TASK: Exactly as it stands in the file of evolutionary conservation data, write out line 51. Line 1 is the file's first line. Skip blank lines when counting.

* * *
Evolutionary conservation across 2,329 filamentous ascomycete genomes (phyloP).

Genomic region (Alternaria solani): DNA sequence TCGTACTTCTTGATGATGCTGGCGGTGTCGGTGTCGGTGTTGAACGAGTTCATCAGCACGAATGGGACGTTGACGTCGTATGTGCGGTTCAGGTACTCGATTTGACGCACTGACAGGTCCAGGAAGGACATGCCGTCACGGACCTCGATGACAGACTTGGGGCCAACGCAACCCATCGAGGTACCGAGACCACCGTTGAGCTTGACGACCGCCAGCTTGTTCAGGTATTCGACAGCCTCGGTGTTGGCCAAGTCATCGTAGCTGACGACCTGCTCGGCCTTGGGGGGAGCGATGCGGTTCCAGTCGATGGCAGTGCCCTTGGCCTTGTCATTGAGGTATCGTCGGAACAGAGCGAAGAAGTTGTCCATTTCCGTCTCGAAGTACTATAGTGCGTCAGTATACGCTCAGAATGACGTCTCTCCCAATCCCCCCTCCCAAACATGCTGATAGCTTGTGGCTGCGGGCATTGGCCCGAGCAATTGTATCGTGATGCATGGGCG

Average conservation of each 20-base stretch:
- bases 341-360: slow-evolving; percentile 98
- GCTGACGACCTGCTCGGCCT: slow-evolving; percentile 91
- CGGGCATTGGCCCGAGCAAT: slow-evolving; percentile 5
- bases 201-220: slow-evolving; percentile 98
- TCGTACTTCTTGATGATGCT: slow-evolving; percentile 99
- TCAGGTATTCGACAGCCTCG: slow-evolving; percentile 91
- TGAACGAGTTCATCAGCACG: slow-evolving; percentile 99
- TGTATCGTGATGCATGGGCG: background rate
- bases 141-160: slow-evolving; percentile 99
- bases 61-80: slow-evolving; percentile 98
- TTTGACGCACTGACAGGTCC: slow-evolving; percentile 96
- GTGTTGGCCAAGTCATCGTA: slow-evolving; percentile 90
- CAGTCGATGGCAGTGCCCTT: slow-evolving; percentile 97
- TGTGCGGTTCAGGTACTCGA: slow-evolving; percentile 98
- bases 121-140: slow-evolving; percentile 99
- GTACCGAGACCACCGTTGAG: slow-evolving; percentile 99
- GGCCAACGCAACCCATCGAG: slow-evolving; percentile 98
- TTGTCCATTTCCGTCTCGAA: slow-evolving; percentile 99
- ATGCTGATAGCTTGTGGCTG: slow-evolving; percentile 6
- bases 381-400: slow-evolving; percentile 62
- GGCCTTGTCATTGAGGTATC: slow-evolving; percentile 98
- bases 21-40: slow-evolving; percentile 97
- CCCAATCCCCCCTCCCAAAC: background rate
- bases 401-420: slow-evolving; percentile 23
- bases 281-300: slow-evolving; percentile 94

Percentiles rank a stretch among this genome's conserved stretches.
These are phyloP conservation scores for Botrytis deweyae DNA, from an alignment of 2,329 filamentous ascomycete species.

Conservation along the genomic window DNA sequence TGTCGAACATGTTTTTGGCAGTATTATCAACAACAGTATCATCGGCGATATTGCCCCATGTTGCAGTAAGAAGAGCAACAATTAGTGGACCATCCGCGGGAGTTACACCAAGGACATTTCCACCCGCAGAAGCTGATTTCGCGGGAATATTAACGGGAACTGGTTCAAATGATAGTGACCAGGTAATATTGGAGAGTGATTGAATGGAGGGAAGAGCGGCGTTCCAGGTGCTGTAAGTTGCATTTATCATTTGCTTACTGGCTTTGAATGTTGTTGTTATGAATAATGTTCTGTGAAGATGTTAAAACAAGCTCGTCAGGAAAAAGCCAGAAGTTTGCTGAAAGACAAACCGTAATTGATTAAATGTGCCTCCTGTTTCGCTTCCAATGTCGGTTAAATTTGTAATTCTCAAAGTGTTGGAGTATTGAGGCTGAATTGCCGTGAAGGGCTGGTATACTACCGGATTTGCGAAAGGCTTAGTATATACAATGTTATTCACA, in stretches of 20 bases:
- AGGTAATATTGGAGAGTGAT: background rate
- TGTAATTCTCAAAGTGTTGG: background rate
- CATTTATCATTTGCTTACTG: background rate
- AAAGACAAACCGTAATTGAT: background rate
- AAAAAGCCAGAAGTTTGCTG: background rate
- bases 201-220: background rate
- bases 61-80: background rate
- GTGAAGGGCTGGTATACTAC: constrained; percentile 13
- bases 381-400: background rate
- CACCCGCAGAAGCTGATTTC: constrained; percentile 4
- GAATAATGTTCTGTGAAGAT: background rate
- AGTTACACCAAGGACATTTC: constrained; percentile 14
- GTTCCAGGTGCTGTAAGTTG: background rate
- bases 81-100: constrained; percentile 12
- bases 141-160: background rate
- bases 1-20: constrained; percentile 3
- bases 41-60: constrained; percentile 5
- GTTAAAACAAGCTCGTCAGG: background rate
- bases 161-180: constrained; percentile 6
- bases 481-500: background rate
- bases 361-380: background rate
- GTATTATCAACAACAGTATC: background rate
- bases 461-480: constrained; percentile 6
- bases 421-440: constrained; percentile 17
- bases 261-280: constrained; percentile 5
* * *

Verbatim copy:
- bases 481-500: background rate